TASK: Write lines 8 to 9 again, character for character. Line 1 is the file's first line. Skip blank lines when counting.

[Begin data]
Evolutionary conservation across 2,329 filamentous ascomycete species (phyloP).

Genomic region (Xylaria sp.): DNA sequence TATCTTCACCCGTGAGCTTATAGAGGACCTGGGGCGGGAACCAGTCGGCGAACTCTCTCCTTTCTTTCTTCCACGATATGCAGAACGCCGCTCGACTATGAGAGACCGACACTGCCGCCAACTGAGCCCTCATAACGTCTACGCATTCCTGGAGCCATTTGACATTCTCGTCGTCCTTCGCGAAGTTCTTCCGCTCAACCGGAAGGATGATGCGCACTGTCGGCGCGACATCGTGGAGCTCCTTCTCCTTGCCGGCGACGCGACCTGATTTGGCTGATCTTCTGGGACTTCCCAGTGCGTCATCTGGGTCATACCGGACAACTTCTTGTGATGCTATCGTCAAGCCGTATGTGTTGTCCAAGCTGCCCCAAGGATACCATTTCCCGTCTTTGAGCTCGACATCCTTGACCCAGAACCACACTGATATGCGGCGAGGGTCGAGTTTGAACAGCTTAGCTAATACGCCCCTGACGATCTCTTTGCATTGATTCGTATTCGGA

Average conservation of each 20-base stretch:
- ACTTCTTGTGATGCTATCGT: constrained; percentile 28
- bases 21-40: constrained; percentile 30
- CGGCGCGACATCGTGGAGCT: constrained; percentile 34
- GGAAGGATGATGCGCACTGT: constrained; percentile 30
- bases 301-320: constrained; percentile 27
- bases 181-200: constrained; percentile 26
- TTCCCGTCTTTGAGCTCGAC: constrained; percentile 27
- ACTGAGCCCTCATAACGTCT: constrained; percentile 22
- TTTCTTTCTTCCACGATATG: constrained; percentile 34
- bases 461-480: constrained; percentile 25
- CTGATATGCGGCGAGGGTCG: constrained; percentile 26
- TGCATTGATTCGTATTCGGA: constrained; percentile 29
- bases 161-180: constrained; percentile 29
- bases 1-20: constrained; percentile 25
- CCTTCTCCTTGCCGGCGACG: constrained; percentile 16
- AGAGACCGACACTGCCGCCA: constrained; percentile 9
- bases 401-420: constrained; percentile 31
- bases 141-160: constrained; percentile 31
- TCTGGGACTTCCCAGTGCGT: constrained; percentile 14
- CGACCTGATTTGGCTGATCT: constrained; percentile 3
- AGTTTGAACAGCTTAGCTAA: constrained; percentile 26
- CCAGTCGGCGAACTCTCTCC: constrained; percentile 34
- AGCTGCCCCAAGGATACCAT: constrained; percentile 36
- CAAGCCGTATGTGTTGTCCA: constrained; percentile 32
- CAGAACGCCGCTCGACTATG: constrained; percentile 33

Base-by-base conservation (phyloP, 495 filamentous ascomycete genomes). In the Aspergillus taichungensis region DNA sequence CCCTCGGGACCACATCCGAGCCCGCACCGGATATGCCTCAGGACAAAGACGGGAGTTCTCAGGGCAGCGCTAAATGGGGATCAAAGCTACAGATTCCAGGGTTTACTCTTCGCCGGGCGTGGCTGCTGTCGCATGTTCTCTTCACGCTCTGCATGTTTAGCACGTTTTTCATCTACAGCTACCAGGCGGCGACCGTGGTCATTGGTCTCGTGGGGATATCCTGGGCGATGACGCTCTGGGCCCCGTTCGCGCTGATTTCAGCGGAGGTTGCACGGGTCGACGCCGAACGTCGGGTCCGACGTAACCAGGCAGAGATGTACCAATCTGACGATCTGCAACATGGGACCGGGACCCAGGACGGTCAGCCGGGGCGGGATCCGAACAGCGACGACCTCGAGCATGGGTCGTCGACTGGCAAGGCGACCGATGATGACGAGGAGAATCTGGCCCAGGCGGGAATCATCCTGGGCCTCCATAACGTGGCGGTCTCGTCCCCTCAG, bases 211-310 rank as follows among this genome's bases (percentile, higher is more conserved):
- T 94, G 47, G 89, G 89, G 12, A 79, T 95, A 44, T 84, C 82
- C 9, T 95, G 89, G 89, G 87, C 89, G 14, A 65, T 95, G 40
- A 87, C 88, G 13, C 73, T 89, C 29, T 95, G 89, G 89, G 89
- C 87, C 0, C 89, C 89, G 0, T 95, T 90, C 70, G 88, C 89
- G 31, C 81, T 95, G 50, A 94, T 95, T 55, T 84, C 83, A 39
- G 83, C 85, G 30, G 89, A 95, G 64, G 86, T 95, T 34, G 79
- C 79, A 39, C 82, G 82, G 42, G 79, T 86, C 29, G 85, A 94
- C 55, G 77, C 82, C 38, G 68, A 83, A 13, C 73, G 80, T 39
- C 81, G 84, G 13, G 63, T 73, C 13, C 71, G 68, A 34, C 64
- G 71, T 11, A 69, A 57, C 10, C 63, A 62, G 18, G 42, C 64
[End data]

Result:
- bases 301-320: constrained; percentile 27
- bases 181-200: constrained; percentile 26